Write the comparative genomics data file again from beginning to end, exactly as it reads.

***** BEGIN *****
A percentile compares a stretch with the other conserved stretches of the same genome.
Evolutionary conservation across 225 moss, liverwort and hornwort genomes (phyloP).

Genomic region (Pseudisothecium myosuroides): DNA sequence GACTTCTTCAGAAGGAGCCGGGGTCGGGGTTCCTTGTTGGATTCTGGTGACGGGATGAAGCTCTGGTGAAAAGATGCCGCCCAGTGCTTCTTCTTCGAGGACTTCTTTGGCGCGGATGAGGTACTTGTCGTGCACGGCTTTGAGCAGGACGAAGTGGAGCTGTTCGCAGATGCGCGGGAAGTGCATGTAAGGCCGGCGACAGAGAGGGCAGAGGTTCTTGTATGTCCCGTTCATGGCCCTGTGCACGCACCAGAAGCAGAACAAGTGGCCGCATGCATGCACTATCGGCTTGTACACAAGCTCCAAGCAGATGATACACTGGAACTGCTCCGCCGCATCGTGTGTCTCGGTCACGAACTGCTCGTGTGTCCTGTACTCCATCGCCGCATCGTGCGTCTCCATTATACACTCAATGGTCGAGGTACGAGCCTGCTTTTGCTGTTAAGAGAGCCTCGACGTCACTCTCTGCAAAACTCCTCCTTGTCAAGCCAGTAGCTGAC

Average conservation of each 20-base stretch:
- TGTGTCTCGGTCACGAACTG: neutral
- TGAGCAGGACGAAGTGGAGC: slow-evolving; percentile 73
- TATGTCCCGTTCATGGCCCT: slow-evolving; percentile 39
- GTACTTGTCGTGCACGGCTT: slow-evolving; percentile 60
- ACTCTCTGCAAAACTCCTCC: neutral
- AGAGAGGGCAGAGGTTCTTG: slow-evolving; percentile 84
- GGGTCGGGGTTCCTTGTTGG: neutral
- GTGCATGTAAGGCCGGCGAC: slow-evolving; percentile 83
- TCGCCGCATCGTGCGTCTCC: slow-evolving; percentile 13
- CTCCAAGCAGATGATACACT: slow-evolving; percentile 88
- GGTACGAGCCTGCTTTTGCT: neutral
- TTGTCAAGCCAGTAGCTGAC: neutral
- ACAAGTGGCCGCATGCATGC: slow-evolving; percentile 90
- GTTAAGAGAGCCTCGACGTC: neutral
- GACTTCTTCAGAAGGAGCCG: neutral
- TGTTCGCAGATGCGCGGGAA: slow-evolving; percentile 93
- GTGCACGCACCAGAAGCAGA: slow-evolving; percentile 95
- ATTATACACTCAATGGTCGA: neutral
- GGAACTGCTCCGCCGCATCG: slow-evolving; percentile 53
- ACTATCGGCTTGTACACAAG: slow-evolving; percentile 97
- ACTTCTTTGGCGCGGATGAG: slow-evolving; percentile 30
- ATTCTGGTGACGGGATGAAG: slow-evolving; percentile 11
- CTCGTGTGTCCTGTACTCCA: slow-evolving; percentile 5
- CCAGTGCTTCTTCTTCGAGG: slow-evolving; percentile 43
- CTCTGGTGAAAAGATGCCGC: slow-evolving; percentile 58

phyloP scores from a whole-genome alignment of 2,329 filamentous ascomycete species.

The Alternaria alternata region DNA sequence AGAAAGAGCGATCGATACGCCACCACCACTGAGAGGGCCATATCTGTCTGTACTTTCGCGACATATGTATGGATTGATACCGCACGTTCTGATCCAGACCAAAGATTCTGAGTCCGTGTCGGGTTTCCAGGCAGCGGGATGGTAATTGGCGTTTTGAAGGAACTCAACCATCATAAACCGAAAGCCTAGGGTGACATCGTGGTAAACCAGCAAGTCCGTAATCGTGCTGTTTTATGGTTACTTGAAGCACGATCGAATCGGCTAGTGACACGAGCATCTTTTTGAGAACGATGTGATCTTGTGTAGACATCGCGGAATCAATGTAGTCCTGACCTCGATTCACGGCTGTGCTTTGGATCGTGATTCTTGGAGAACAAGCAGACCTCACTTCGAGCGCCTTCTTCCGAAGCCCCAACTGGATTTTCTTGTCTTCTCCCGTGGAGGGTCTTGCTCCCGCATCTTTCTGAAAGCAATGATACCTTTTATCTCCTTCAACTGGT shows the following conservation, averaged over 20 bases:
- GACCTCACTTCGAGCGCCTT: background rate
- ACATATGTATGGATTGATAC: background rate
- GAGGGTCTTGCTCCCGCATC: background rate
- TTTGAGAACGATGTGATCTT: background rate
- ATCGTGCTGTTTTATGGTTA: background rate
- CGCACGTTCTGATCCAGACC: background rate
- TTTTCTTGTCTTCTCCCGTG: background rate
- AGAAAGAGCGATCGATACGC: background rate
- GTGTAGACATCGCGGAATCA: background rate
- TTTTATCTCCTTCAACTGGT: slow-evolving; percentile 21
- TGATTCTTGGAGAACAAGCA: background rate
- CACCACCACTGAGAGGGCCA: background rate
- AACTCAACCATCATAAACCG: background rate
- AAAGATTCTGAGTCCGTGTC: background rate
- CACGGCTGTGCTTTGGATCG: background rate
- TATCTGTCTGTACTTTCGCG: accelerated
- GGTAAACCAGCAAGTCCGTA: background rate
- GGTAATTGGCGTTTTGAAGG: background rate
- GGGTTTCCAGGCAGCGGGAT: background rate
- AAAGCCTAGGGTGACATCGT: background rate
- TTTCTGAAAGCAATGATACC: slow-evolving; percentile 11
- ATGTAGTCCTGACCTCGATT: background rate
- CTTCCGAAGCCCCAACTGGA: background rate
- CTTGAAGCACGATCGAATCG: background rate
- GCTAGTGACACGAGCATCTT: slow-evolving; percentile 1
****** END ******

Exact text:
A percentile compares a stretch with the other conserved stretches of the same genome.
Evolutionary conservation across 225 moss, liverwort and hornwort genomes (phyloP).

Genomic region (Pseudisothecium myosuroides): DNA sequence GACTTCTTCAGAAGGAGCCGGGGTCGGGGTTCCTTGTTGGATTCTGGTGACGGGATGAAGCTCTGGTGAAAAGATGCCGCCCAGTGCTTCTTCTTCGAGGACTTCTTTGGCGCGGATGAGGTACTTGTCGTGCACGGCTTTGAGCAGGACGAAGTGGAGCTGTTCGCAGATGCGCGGGAAGTGCATGTAAGGCCGGCGACAGAGAGGGCAGAGGTTCTTGTATGTCCCGTTCATGGCCCTGTGCACGCACCAGAAGCAGAACAAGTGGCCGCATGCATGCACTATCGGCTTGTACACAAGCTCCAAGCAGATGATACACTGGAACTGCTCCGCCGCATCGTGTGTCTCGGTCACGAACTGCTCGTGTGTCCTGTACTCCATCGCCGCATCGTGCGTCTCCATTATACACTCAATGGTCGAGGTACGAGCCTGCTTTTGCTGTTAAGAGAGCCTCGACGTCACTCTCTGCAAAACTCCTCCTTGTCAAGCCAGTAGCTGAC

Average conservation of each 20-base stretch:
- TGTGTCTCGGTCACGAACTG: neutral
- TGAGCAGGACGAAGTGGAGC: slow-evolving; percentile 73
- TATGTCCCGTTCATGGCCCT: slow-evolving; percentile 39
- GTACTTGTCGTGCACGGCTT: slow-evolving; percentile 60
- ACTCTCTGCAAAACTCCTCC: neutral
- AGAGAGGGCAGAGGTTCTTG: slow-evolving; percentile 84
- GGGTCGGGGTTCCTTGTTGG: neutral
- GTGCATGTAAGGCCGGCGAC: slow-evolving; percentile 83
- TCGCCGCATCGTGCGTCTCC: slow-evolving; percentile 13
- CTCCAAGCAGATGATACACT: slow-evolving; percentile 88
- GGTACGAGCCTGCTTTTGCT: neutral
- TTGTCAAGCCAGTAGCTGAC: neutral
- ACAAGTGGCCGCATGCATGC: slow-evolving; percentile 90
- GTTAAGAGAGCCTCGACGTC: neutral
- GACTTCTTCAGAAGGAGCCG: neutral
- TGTTCGCAGATGCGCGGGAA: slow-evolving; percentile 93
- GTGCACGCACCAGAAGCAGA: slow-evolving; percentile 95
- ATTATACACTCAATGGTCGA: neutral
- GGAACTGCTCCGCCGCATCG: slow-evolving; percentile 53
- ACTATCGGCTTGTACACAAG: slow-evolving; percentile 97
- ACTTCTTTGGCGCGGATGAG: slow-evolving; percentile 30
- ATTCTGGTGACGGGATGAAG: slow-evolving; percentile 11
- CTCGTGTGTCCTGTACTCCA: slow-evolving; percentile 5
- CCAGTGCTTCTTCTTCGAGG: slow-evolving; percentile 43
- CTCTGGTGAAAAGATGCCGC: slow-evolving; percentile 58

phyloP scores from a whole-genome alignment of 2,329 filamentous ascomycete species.

The Alternaria alternata region DNA sequence AGAAAGAGCGATCGATACGCCACCACCACTGAGAGGGCCATATCTGTCTGTACTTTCGCGACATATGTATGGATTGATACCGCACGTTCTGATCCAGACCAAAGATTCTGAGTCCGTGTCGGGTTTCCAGGCAGCGGGATGGTAATTGGCGTTTTGAAGGAACTCAACCATCATAAACCGAAAGCCTAGGGTGACATCGTGGTAAACCAGCAAGTCCGTAATCGTGCTGTTTTATGGTTACTTGAAGCACGATCGAATCGGCTAGTGACACGAGCATCTTTTTGAGAACGATGTGATCTTGTGTAGACATCGCGGAATCAATGTAGTCCTGACCTCGATTCACGGCTGTGCTTTGGATCGTGATTCTTGGAGAACAAGCAGACCTCACTTCGAGCGCCTTCTTCCGAAGCCCCAACTGGATTTTCTTGTCTTCTCCCGTGGAGGGTCTTGCTCCCGCATCTTTCTGAAAGCAATGATACCTTTTATCTCCTTCAACTGGT shows the following conservation, averaged over 20 bases:
- GACCTCACTTCGAGCGCCTT: background rate
- ACATATGTATGGATTGATAC: background rate
- GAGGGTCTTGCTCCCGCATC: background rate
- TTTGAGAACGATGTGATCTT: background rate
- ATCGTGCTGTTTTATGGTTA: background rate
- CGCACGTTCTGATCCAGACC: background rate
- TTTTCTTGTCTTCTCCCGTG: background rate
- AGAAAGAGCGATCGATACGC: background rate
- GTGTAGACATCGCGGAATCA: background rate
- TTTTATCTCCTTCAACTGGT: slow-evolving; percentile 21
- TGATTCTTGGAGAACAAGCA: background rate
- CACCACCACTGAGAGGGCCA: background rate
- AACTCAACCATCATAAACCG: background rate
- AAAGATTCTGAGTCCGTGTC: background rate
- CACGGCTGTGCTTTGGATCG: background rate
- TATCTGTCTGTACTTTCGCG: accelerated
- GGTAAACCAGCAAGTCCGTA: background rate
- GGTAATTGGCGTTTTGAAGG: background rate
- GGGTTTCCAGGCAGCGGGAT: background rate
- AAAGCCTAGGGTGACATCGT: background rate
- TTTCTGAAAGCAATGATACC: slow-evolving; percentile 11
- ATGTAGTCCTGACCTCGATT: background rate
- CTTCCGAAGCCCCAACTGGA: background rate
- CTTGAAGCACGATCGAATCG: background rate
- GCTAGTGACACGAGCATCTT: slow-evolving; percentile 1